All the galaxies in the GA are redshifted, in accordance with the expansion of the Universe. They are receding relative to us and to each other, but the variations in their redshift show the existence of the Attractor. The variations in their redshifts range from about +700 km/s to -700 km/s, depending on where they are in relation to the Great Attractor.
Position[change | change source]
The position of the Great Attractor was finally worked out in 1986. It is between 150 and 250 million light years (47–79 million parsecs) away. Objects in that direction lie in the Zone of Avoidance, which is the part of the night sky obscured by the Milky Way galaxy. Because of this, they are difficult to study with visible light. However, X-ray observations have revealed that the region of space is dominated by the Norma Cluster, a massive cluster of galaxies, with large, old galaxies, many of which are colliding with their neighbours, and/or radiating large amounts of radio waves.
In 2005, astronomers conducted an X-ray survey of part of the sky known as the Clusters in the Zone of Avoidance. The survey confirmed earlier theories that the Milky Way galaxy was in fact being pulled towards a much more massive cluster of galaxies near the Shapley Supercluster, which is beyond the Great Attractor.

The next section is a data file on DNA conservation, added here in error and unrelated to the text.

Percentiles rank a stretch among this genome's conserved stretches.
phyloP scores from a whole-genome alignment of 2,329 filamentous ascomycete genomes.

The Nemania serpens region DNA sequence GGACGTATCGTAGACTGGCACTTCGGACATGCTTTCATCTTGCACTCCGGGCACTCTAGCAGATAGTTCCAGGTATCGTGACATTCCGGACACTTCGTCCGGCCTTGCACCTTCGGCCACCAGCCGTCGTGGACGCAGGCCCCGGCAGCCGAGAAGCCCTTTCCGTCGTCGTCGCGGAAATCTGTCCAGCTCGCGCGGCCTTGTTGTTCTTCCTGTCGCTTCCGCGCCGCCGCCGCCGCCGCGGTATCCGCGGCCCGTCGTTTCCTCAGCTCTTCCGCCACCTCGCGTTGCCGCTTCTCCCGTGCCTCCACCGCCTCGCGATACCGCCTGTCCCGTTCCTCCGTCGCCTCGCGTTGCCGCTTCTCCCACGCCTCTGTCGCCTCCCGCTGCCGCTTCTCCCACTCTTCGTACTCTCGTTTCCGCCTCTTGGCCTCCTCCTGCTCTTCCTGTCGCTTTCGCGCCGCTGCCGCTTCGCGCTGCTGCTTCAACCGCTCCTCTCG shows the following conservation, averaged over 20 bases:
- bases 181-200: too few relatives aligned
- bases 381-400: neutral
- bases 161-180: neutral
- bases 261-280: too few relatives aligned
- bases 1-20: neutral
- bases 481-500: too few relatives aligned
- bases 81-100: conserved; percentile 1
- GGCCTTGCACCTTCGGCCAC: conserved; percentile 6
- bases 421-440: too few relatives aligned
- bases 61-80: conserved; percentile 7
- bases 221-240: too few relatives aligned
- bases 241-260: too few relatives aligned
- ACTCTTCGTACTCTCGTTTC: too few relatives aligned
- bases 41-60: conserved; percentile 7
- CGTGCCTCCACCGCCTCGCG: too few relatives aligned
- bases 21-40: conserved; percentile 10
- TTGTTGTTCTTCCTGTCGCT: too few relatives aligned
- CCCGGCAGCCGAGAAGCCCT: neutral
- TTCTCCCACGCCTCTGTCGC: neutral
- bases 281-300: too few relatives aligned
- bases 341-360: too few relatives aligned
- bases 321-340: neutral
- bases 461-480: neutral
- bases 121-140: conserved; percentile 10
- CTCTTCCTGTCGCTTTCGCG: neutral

Related pages[change | change source]
References[change | change source]
- Rees, Martin 1999. Just six numbers: the deep forces that shape the Universe. Weidenfeld & Nicolson, London.
- R.C. Kraan-Korteweg 2000. Lecture notes in Physics 556. edited by D. Pageand J.G. Hirsch, p301 Springer, Berlin.
- One theory claims the Great Attractor is a supercluster (possibly the Shapley Supercluster), "with the Norma Cluster near its center". (NASA's Ask an Astrophysicist: The Great Attractor)
Further reading[change | change source]
- Dressler, Alan (1994). Voyage to the Great Attractor: exploring intergalactic space. New York: Alfred A. Knopf. pp. 355.